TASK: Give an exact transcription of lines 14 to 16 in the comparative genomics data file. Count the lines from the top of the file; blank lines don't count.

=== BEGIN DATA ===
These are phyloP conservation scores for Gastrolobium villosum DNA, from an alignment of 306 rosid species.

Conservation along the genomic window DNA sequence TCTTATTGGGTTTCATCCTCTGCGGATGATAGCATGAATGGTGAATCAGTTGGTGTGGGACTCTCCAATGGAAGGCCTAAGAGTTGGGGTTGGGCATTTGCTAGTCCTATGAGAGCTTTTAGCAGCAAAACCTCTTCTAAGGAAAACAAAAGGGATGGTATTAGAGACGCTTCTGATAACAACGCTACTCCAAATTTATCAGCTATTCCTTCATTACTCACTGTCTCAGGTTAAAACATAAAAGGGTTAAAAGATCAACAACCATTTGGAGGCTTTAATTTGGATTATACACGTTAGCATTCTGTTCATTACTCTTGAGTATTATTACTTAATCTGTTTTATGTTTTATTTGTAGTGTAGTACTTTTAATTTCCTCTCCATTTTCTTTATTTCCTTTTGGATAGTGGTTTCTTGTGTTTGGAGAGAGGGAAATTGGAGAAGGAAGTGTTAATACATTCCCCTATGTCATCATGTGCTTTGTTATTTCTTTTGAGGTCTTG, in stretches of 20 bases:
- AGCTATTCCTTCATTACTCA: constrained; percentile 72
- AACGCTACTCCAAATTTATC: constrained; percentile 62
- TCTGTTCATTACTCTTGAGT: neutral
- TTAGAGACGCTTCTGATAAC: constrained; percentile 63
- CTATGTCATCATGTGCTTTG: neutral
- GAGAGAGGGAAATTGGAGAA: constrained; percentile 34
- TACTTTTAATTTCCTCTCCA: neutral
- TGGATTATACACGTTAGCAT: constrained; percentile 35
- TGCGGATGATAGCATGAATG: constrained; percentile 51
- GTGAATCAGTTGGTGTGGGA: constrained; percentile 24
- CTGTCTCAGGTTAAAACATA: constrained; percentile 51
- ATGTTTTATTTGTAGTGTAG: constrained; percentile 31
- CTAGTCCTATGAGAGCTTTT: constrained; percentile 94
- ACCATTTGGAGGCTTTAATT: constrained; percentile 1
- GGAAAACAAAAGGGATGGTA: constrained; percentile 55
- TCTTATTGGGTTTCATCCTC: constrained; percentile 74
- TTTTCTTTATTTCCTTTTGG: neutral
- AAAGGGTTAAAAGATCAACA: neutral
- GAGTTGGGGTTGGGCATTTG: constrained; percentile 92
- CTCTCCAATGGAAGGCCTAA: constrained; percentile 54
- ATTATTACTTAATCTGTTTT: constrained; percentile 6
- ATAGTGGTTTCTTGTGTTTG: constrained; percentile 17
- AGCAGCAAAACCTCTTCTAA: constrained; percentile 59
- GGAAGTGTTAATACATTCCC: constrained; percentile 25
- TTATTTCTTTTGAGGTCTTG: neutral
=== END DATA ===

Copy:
- ATGTTTTATTTGTAGTGTAG: constrained; percentile 31
- CTAGTCCTATGAGAGCTTTT: constrained; percentile 94
- ACCATTTGGAGGCTTTAATT: constrained; percentile 1